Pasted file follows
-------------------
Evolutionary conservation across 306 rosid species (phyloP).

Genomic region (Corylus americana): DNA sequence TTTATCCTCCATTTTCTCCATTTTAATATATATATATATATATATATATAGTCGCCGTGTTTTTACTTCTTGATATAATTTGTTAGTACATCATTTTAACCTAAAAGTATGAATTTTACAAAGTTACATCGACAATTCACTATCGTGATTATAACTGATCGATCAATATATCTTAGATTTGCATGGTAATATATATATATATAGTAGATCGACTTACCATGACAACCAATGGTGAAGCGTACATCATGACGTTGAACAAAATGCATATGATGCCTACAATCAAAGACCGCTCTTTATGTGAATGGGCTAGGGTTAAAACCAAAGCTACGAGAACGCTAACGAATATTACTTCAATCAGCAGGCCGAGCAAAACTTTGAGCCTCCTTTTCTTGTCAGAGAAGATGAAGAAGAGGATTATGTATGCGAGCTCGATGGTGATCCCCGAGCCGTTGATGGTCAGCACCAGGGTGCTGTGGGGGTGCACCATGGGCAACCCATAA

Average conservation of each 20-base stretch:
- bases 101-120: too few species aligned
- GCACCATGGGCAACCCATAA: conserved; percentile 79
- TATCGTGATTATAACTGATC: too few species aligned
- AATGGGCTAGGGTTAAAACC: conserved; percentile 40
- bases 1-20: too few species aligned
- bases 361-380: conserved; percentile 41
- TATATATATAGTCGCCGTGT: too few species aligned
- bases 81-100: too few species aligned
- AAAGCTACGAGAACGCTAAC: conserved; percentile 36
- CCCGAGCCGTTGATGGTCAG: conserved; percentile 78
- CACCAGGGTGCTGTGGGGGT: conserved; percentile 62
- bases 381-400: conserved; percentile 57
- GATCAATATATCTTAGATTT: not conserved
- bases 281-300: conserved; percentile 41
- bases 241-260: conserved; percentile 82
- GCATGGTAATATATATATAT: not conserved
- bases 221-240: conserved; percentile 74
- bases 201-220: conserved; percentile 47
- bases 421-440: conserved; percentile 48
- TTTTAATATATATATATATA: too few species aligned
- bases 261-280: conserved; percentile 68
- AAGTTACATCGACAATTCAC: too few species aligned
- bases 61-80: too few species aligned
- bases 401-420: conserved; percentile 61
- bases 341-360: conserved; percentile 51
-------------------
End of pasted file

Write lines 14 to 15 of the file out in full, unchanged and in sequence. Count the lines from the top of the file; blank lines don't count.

- CACCAGGGTGCTGTGGGGGT: conserved; percentile 62
- bases 381-400: conserved; percentile 57